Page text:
Here’s another big thing that happened during my hospital stay.
I had a wonderful case manager named Ted (name changed to protect his privacy) who visited me, sometimes more than once a day, to talk and do a little therapy. Like most people with a psychiatric history I deal with a lot of guilt and shame, especially when it comes to the fact that I have one. As I told Ted, I can’t help it. It’s the way I was raised. I would never in a million years judge anyone else with a mental illness, but with myself I’m as tough as nails. I have no right to be sick. I have no right to seek help when I need it. And I certainly have no right to let my condition affect others.
So when he mentioned writing a letter of forgiveness to myself, I automatically demurred, citing my upbringing as the reason for hanging onto the guilt and shame even though the people who perpetrated it are long dead. But then I thought about it: what might happen if I did forgive myself? Would the world come to an end? Or might I be able to move forward in my life and leave all that behind?
Alone in my room that night, I began to scribble notes for my letter. At first it felt false and unnatural, but as I warmed to my subject, the words flowed more smoothly and the thoughts behind them came more rapidly. Here’s what I wrote:
It’s been a long time coming, but I need to write this letter so I can finally let go of the self-flagellation and self-hatred I’ve hung onto all these years. This will be a hard habit to break. Fear and loathing are all I’ve known since I was very small. But break it I must if I am ever to become a whole person.
I forgive myself for having a mental illness that I never asked for, didn’t want, and can’t get rid of. It’s nobody’s fault…..not even my own.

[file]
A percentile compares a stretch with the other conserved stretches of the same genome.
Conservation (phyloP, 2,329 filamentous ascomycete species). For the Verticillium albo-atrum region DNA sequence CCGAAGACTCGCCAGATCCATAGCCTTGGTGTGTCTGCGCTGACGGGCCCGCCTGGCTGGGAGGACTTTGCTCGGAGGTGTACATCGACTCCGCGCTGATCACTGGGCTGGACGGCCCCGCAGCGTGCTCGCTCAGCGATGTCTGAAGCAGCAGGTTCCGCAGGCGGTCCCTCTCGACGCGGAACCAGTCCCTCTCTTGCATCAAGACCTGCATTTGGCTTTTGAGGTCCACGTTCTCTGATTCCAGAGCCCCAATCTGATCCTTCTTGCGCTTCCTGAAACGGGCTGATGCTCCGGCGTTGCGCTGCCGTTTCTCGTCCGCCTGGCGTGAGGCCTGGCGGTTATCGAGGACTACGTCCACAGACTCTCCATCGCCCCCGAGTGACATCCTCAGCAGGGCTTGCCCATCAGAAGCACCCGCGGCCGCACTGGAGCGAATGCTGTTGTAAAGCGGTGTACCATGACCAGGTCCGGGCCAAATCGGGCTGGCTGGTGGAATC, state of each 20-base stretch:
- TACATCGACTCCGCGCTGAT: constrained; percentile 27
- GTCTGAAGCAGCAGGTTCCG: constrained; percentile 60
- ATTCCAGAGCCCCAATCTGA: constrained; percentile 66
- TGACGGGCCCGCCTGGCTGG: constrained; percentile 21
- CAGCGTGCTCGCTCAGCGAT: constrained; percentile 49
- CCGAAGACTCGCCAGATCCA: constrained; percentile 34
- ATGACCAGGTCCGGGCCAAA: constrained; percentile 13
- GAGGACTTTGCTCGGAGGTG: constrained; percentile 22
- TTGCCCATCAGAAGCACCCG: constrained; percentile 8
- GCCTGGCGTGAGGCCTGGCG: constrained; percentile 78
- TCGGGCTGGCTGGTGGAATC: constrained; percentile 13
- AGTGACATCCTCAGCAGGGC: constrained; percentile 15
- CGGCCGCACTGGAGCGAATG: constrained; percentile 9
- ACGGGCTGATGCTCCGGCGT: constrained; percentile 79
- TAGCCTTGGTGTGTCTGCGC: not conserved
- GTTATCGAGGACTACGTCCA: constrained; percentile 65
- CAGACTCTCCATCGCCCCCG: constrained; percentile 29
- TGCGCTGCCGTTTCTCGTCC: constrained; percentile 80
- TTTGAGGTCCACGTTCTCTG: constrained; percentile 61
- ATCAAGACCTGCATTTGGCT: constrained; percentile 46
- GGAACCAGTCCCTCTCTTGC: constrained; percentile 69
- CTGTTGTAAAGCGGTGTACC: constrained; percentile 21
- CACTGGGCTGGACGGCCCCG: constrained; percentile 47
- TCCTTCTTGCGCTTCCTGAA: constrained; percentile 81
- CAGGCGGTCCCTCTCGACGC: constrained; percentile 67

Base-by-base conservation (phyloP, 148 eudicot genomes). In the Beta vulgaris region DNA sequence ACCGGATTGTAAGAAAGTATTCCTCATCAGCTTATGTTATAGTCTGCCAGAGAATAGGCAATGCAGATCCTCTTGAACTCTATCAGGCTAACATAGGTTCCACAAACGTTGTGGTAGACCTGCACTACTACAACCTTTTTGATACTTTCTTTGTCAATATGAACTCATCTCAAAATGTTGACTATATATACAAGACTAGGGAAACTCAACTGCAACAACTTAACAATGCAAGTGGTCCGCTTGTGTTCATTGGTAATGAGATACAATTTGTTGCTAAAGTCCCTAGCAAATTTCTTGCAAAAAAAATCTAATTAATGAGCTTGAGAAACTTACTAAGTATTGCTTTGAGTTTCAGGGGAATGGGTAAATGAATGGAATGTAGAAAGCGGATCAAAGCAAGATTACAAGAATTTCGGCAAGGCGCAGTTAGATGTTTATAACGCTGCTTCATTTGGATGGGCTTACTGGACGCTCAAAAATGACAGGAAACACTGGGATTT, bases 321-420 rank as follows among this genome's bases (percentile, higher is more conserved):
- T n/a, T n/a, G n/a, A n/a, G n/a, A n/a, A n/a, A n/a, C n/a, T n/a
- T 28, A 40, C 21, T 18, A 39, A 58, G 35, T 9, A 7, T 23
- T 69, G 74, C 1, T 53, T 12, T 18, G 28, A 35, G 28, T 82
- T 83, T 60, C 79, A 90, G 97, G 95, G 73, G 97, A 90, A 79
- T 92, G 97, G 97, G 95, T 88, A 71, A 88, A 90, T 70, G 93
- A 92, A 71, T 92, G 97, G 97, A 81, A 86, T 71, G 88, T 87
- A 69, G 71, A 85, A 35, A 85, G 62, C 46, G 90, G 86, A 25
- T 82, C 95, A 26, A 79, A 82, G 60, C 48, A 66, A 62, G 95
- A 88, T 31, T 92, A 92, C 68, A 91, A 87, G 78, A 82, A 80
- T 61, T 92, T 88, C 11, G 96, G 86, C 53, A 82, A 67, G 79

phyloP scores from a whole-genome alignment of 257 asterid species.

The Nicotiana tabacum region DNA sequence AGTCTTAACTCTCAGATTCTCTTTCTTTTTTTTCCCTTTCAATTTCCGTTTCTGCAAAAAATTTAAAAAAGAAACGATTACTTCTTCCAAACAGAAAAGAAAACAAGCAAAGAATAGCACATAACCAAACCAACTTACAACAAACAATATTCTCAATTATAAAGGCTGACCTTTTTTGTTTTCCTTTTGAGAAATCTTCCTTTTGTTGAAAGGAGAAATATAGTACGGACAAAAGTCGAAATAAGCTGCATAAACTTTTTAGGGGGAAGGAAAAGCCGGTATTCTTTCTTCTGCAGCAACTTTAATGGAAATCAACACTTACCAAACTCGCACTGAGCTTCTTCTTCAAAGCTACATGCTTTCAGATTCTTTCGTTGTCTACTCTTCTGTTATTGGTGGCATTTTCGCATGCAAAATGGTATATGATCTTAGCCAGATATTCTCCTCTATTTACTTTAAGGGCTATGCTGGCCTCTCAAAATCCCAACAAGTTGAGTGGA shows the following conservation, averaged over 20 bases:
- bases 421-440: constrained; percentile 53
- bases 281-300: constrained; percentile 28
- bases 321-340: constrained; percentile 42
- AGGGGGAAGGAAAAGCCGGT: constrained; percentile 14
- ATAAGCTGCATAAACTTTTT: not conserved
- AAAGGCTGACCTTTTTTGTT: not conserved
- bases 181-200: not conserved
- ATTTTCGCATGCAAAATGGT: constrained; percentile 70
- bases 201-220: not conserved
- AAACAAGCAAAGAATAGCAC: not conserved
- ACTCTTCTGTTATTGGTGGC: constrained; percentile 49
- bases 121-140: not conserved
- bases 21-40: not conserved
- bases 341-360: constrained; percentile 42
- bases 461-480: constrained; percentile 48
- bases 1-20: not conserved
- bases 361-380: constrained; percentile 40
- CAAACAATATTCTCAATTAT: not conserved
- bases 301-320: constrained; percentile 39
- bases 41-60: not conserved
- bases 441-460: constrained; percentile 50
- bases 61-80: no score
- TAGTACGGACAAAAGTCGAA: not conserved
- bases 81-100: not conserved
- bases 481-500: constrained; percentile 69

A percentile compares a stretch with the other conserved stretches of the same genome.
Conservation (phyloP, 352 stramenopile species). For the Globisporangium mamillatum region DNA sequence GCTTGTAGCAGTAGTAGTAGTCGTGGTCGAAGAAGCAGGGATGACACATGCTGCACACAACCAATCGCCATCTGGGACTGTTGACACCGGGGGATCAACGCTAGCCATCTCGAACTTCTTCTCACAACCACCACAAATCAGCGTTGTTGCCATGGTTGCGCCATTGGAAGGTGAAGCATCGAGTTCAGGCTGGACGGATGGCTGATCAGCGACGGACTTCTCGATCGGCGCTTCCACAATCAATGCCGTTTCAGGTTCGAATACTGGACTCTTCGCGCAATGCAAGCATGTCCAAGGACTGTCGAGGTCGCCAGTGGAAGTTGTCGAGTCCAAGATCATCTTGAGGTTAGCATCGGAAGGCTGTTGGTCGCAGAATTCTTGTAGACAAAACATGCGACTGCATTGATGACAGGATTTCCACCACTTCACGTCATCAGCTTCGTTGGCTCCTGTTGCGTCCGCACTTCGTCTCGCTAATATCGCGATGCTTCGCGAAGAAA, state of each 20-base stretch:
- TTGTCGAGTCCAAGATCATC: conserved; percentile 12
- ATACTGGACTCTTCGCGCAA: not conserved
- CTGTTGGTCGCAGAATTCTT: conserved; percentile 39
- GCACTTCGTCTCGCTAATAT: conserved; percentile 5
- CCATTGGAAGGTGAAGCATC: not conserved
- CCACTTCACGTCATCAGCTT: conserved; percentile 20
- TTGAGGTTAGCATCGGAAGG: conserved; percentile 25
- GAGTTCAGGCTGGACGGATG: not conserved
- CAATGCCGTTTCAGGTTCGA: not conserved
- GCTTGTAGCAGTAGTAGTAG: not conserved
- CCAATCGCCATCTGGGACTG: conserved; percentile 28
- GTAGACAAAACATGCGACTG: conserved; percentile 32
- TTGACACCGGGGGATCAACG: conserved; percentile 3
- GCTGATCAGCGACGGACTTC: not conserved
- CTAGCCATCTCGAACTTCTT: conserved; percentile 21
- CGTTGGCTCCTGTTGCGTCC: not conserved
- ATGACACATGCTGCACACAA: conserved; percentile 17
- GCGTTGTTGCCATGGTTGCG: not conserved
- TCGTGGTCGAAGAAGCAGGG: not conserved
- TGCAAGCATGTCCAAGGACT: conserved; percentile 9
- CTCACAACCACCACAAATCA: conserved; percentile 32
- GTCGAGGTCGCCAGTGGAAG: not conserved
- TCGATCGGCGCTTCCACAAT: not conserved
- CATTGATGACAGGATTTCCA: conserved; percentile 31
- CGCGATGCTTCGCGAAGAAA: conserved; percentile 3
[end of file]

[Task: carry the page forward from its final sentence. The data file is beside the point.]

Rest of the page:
I forgive myself for my behaviors during mood episodes. I am not always in control and that frightens me as much, if not more than it frightens others. But I am doing my best to minimize the disruption to our lives by taking my meds and getting enough sleep and seeing my doctor regularly.
I forgive myself for being an inadequate mother. The children have already done so, and so far not one of them has seen the need to sit on a psychiatrist’s couch in an effort to get me out of their systems. I did do some things right.
I forgive myself for not being the woman I think my husband deserves. Not once in all our married life has he ever said I lacked anything as a wife—I put that judgment on myself.
I forgive myself for scaring the hell out of my loved ones from time to time. Will looks worn out and I know part of that is due to worrying about me, but he says there’s nothing to forgive and I’ve got to let it go.
I forgive myself for being afraid to NEED. It’s OK to call my doctor when I’m feeling fragile instead of waiting until I’m desperate. It’s OK to ask for support during difficult times. So many people have offered to help, and it’s OK to let them do it. Really.
I forgive myself for losing jobs, being irresponsible with money, and generally causing problems. It’s done and I can’t undo it. All I can do is keep trying to make it better.
And perhaps the most important of all:
I forgive myself for not being all things to all people, and even for disappointing them every now and again. I’m only human and I can’t meet everyone’s expectations all the time. It’s time to let go of being a “people-pleaser” and avoid getting sucked into their dramas. And it’s time to regard myself at least as well as I do others—to draw boundaries and have them respected.
Now, I can’t guarantee that I won’t still be hard on myself sometimes—over half a century of self-criticism doesn’t go away overnight—but I have this letter as a reference point. It’s all good. 🙂